Food, Fuel, and Us

The Consumer Price Index (CPI) which is commonly used as a measure of inflation might not be a correct representation of the way inflation affects us. The calculations of the CPI may be distorted because it is the average price of goods and services purchased by households when the inflation may be in products that people cannot live without (fuel and food).

Furthermore, another reason the CPI looks so reasonable is due to the Moore’s Law, a prediction (now proven very true) that in every two years there will be an increase in computing power and a decrease in price of computers.  This is reinforced by the fact that the cost of optional purchase like computers, televisions and other electronics dropped about 50% in recent years.

            The spiking food and fuel prices are caused by many hidden and interrelated reasons. With the US dollar falling to a record low against the Euro, investors are seen to channel their funds into oil and other commodities (like gold) to hedge against inflation. Food prices on the other hand is seen to increase because of supply shortages due to poor weather and increased demand for traditional food items such as corn and wheat.

            Malaysia with its subsidies does not escape the rising international price levels of food and fuel. The Consumer Price Index, CPI (the most widely used indicator and measure of inflation in Malaysia) shows us on the surface that inflation is under control. However, a deeper look into the matter through the Household Expenditure Survey (HES) by the Department of Statistics, Malaysia may show us some interesting information.

According to the Household Expenditure Survey, the main expenditure of households would be centered on four categories firstly, food and non-alcoholic beverages, secondly, housing, water, electricity, gas and other fuels, Third, transportation and fourth, restaurants and hotels. A further breakdown on this four categories in terms of income levels from below Rm 500, Rm 500 to Rm 4,999, and Rm 5,000 and above shows us that poorer individuals (below Rm 500) spends 38.8% of their household expenditure on food and non-alcoholic beverages compared to the richer individuals (above Rm 5,000) that spends 9.4% on the same items.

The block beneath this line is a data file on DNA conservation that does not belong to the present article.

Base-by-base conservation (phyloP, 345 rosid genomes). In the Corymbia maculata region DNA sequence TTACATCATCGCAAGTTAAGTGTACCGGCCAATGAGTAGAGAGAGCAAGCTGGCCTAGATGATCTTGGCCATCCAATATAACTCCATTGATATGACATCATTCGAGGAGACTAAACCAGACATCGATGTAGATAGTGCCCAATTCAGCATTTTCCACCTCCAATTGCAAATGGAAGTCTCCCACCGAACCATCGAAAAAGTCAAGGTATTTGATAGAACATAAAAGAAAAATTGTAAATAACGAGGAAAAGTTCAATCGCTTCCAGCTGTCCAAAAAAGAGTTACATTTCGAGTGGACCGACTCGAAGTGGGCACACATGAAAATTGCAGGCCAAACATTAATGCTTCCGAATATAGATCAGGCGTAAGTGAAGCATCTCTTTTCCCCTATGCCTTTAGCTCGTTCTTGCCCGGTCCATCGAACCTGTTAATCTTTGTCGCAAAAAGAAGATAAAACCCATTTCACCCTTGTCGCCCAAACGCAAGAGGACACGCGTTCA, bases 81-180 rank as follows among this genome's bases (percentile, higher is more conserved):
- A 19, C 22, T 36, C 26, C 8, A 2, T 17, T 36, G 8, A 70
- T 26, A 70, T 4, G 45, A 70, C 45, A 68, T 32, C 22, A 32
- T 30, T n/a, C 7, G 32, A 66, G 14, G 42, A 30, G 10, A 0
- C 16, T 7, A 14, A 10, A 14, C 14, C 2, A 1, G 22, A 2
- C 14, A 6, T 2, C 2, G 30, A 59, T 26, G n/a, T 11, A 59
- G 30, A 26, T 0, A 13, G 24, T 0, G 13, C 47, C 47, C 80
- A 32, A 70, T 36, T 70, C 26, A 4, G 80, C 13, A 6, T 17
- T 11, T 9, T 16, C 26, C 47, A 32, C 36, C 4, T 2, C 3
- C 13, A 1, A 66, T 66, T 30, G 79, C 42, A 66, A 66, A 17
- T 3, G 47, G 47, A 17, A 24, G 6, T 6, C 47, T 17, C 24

Further results from the statistic shows us that poorer individuals (below Rm 500) spends only 4.2% of their household expenditure on transportation compared to the richer individuals (above Rm 5,000) that spends 27.8% on the transportation. This indirectly and ironically shows us that our painful fuel subsidy (Rm 16 billion, January-August 2007) helps the rich more than the poor.

            The Consumer Price Index does have its limitations especially in the sense that it is intended to measure inflation and not the cost of living. Because the index is designed to provide a broad indicator of changes in retail prices faced by general households in Malaysia, it will not reflect the general cost of living of individuals. Should the Consumer price index be separated based on income levels or even regional areas (for example, rural and urban households), the results would be drastically different.

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